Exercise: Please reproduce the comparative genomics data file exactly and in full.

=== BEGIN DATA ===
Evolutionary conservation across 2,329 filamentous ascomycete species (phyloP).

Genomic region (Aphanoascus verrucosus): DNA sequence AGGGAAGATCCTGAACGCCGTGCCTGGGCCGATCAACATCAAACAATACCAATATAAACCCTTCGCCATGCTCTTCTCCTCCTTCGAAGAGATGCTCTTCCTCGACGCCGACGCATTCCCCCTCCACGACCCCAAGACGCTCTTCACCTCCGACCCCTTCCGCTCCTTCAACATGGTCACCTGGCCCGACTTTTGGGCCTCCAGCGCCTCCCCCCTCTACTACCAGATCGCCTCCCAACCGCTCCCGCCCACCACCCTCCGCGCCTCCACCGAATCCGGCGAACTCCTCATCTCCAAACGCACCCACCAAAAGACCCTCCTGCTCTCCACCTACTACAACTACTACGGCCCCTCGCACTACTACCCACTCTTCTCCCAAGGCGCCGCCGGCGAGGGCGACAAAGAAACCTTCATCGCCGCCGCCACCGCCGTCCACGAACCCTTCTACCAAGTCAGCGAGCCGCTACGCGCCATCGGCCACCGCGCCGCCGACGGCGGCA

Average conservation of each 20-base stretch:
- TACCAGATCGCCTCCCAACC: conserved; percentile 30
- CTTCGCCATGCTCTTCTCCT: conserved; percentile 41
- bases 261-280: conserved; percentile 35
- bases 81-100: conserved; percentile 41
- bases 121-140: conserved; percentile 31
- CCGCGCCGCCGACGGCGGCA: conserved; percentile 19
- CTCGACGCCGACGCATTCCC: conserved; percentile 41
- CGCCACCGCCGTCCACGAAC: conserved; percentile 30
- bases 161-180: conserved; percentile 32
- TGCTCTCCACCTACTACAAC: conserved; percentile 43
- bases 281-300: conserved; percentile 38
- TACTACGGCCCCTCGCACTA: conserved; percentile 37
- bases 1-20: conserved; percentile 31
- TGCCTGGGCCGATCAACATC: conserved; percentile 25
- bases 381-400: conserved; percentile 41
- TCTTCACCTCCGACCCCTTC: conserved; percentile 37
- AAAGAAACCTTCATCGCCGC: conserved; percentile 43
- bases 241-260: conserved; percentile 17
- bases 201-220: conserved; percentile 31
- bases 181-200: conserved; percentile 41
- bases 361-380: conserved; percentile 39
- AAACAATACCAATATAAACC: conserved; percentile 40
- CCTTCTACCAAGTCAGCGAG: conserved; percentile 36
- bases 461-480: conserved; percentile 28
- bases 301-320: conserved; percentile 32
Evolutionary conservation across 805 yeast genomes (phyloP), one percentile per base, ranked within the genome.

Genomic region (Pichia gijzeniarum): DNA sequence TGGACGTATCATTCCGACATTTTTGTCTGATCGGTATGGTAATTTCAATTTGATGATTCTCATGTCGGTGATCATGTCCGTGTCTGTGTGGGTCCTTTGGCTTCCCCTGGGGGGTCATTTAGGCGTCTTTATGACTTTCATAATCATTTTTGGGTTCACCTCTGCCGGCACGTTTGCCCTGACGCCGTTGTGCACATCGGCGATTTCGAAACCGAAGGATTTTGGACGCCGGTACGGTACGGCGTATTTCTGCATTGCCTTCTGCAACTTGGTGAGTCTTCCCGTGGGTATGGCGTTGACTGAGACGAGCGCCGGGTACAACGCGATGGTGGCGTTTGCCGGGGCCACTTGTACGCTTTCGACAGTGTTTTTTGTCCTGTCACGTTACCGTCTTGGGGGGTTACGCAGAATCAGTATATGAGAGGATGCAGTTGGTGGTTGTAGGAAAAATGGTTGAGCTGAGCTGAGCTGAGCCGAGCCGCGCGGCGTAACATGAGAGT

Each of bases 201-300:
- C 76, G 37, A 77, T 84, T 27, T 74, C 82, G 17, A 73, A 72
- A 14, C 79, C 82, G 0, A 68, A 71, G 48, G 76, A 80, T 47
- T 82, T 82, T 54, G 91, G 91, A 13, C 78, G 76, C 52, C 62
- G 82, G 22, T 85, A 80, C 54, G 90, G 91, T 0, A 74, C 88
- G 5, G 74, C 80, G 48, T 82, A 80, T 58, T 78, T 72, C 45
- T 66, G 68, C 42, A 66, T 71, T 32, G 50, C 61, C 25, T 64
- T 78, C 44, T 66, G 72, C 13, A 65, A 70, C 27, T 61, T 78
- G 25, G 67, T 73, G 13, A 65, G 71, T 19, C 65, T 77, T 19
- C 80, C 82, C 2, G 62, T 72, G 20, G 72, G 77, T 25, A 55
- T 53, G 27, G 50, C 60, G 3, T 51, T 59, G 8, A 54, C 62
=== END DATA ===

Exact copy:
Evolutionary conservation across 2,329 filamentous ascomycete species (phyloP).

Genomic region (Aphanoascus verrucosus): DNA sequence AGGGAAGATCCTGAACGCCGTGCCTGGGCCGATCAACATCAAACAATACCAATATAAACCCTTCGCCATGCTCTTCTCCTCCTTCGAAGAGATGCTCTTCCTCGACGCCGACGCATTCCCCCTCCACGACCCCAAGACGCTCTTCACCTCCGACCCCTTCCGCTCCTTCAACATGGTCACCTGGCCCGACTTTTGGGCCTCCAGCGCCTCCCCCCTCTACTACCAGATCGCCTCCCAACCGCTCCCGCCCACCACCCTCCGCGCCTCCACCGAATCCGGCGAACTCCTCATCTCCAAACGCACCCACCAAAAGACCCTCCTGCTCTCCACCTACTACAACTACTACGGCCCCTCGCACTACTACCCACTCTTCTCCCAAGGCGCCGCCGGCGAGGGCGACAAAGAAACCTTCATCGCCGCCGCCACCGCCGTCCACGAACCCTTCTACCAAGTCAGCGAGCCGCTACGCGCCATCGGCCACCGCGCCGCCGACGGCGGCA

Average conservation of each 20-base stretch:
- TACCAGATCGCCTCCCAACC: conserved; percentile 30
- CTTCGCCATGCTCTTCTCCT: conserved; percentile 41
- bases 261-280: conserved; percentile 35
- bases 81-100: conserved; percentile 41
- bases 121-140: conserved; percentile 31
- CCGCGCCGCCGACGGCGGCA: conserved; percentile 19
- CTCGACGCCGACGCATTCCC: conserved; percentile 41
- CGCCACCGCCGTCCACGAAC: conserved; percentile 30
- bases 161-180: conserved; percentile 32
- TGCTCTCCACCTACTACAAC: conserved; percentile 43
- bases 281-300: conserved; percentile 38
- TACTACGGCCCCTCGCACTA: conserved; percentile 37
- bases 1-20: conserved; percentile 31
- TGCCTGGGCCGATCAACATC: conserved; percentile 25
- bases 381-400: conserved; percentile 41
- TCTTCACCTCCGACCCCTTC: conserved; percentile 37
- AAAGAAACCTTCATCGCCGC: conserved; percentile 43
- bases 241-260: conserved; percentile 17
- bases 201-220: conserved; percentile 31
- bases 181-200: conserved; percentile 41
- bases 361-380: conserved; percentile 39
- AAACAATACCAATATAAACC: conserved; percentile 40
- CCTTCTACCAAGTCAGCGAG: conserved; percentile 36
- bases 461-480: conserved; percentile 28
- bases 301-320: conserved; percentile 32
Evolutionary conservation across 805 yeast genomes (phyloP), one percentile per base, ranked within the genome.

Genomic region (Pichia gijzeniarum): DNA sequence TGGACGTATCATTCCGACATTTTTGTCTGATCGGTATGGTAATTTCAATTTGATGATTCTCATGTCGGTGATCATGTCCGTGTCTGTGTGGGTCCTTTGGCTTCCCCTGGGGGGTCATTTAGGCGTCTTTATGACTTTCATAATCATTTTTGGGTTCACCTCTGCCGGCACGTTTGCCCTGACGCCGTTGTGCACATCGGCGATTTCGAAACCGAAGGATTTTGGACGCCGGTACGGTACGGCGTATTTCTGCATTGCCTTCTGCAACTTGGTGAGTCTTCCCGTGGGTATGGCGTTGACTGAGACGAGCGCCGGGTACAACGCGATGGTGGCGTTTGCCGGGGCCACTTGTACGCTTTCGACAGTGTTTTTTGTCCTGTCACGTTACCGTCTTGGGGGGTTACGCAGAATCAGTATATGAGAGGATGCAGTTGGTGGTTGTAGGAAAAATGGTTGAGCTGAGCTGAGCTGAGCCGAGCCGCGCGGCGTAACATGAGAGT

Each of bases 201-300:
- C 76, G 37, A 77, T 84, T 27, T 74, C 82, G 17, A 73, A 72
- A 14, C 79, C 82, G 0, A 68, A 71, G 48, G 76, A 80, T 47
- T 82, T 82, T 54, G 91, G 91, A 13, C 78, G 76, C 52, C 62
- G 82, G 22, T 85, A 80, C 54, G 90, G 91, T 0, A 74, C 88
- G 5, G 74, C 80, G 48, T 82, A 80, T 58, T 78, T 72, C 45
- T 66, G 68, C 42, A 66, T 71, T 32, G 50, C 61, C 25, T 64
- T 78, C 44, T 66, G 72, C 13, A 65, A 70, C 27, T 61, T 78
- G 25, G 67, T 73, G 13, A 65, G 71, T 19, C 65, T 77, T 19
- C 80, C 82, C 2, G 62, T 72, G 20, G 72, G 77, T 25, A 55
- T 53, G 27, G 50, C 60, G 3, T 51, T 59, G 8, A 54, C 62